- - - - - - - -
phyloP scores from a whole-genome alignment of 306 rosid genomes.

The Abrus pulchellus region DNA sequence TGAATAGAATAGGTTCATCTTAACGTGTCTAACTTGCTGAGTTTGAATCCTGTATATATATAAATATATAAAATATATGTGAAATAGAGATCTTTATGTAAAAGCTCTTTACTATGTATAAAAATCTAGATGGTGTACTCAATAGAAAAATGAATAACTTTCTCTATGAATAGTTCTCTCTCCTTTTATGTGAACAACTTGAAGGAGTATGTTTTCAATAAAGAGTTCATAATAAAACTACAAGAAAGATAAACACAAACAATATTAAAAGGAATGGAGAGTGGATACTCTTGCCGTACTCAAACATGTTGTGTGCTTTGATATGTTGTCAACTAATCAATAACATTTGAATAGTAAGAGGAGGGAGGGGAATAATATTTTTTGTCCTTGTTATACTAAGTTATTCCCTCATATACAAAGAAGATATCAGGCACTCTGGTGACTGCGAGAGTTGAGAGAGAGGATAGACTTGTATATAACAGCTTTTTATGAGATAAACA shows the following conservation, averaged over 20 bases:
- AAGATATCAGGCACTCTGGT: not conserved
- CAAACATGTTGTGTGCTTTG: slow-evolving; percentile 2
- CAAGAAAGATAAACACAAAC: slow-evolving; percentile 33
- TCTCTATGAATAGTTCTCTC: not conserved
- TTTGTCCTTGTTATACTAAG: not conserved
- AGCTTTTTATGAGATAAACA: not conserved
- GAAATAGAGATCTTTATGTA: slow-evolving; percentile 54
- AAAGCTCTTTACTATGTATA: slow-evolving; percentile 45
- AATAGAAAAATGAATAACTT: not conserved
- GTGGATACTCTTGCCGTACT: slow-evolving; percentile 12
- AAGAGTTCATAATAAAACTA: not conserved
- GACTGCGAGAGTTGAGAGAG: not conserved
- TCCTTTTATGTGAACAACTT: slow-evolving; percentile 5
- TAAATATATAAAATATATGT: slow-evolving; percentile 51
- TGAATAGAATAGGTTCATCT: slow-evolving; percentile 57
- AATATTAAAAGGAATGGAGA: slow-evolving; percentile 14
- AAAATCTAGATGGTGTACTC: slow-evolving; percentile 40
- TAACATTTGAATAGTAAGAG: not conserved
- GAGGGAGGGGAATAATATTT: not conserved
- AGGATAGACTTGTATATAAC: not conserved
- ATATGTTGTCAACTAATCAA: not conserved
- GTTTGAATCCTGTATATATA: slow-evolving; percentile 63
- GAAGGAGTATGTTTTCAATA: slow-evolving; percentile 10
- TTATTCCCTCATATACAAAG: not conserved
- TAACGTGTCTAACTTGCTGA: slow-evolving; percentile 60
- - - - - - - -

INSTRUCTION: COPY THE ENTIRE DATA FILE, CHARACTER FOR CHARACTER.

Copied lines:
phyloP scores from a whole-genome alignment of 306 rosid genomes.

The Abrus pulchellus region DNA sequence TGAATAGAATAGGTTCATCTTAACGTGTCTAACTTGCTGAGTTTGAATCCTGTATATATATAAATATATAAAATATATGTGAAATAGAGATCTTTATGTAAAAGCTCTTTACTATGTATAAAAATCTAGATGGTGTACTCAATAGAAAAATGAATAACTTTCTCTATGAATAGTTCTCTCTCCTTTTATGTGAACAACTTGAAGGAGTATGTTTTCAATAAAGAGTTCATAATAAAACTACAAGAAAGATAAACACAAACAATATTAAAAGGAATGGAGAGTGGATACTCTTGCCGTACTCAAACATGTTGTGTGCTTTGATATGTTGTCAACTAATCAATAACATTTGAATAGTAAGAGGAGGGAGGGGAATAATATTTTTTGTCCTTGTTATACTAAGTTATTCCCTCATATACAAAGAAGATATCAGGCACTCTGGTGACTGCGAGAGTTGAGAGAGAGGATAGACTTGTATATAACAGCTTTTTATGAGATAAACA shows the following conservation, averaged over 20 bases:
- AAGATATCAGGCACTCTGGT: not conserved
- CAAACATGTTGTGTGCTTTG: slow-evolving; percentile 2
- CAAGAAAGATAAACACAAAC: slow-evolving; percentile 33
- TCTCTATGAATAGTTCTCTC: not conserved
- TTTGTCCTTGTTATACTAAG: not conserved
- AGCTTTTTATGAGATAAACA: not conserved
- GAAATAGAGATCTTTATGTA: slow-evolving; percentile 54
- AAAGCTCTTTACTATGTATA: slow-evolving; percentile 45
- AATAGAAAAATGAATAACTT: not conserved
- GTGGATACTCTTGCCGTACT: slow-evolving; percentile 12
- AAGAGTTCATAATAAAACTA: not conserved
- GACTGCGAGAGTTGAGAGAG: not conserved
- TCCTTTTATGTGAACAACTT: slow-evolving; percentile 5
- TAAATATATAAAATATATGT: slow-evolving; percentile 51
- TGAATAGAATAGGTTCATCT: slow-evolving; percentile 57
- AATATTAAAAGGAATGGAGA: slow-evolving; percentile 14
- AAAATCTAGATGGTGTACTC: slow-evolving; percentile 40
- TAACATTTGAATAGTAAGAG: not conserved
- GAGGGAGGGGAATAATATTT: not conserved
- AGGATAGACTTGTATATAAC: not conserved
- ATATGTTGTCAACTAATCAA: not conserved
- GTTTGAATCCTGTATATATA: slow-evolving; percentile 63
- GAAGGAGTATGTTTTCAATA: slow-evolving; percentile 10
- TTATTCCCTCATATACAAAG: not conserved
- TAACGTGTCTAACTTGCTGA: slow-evolving; percentile 60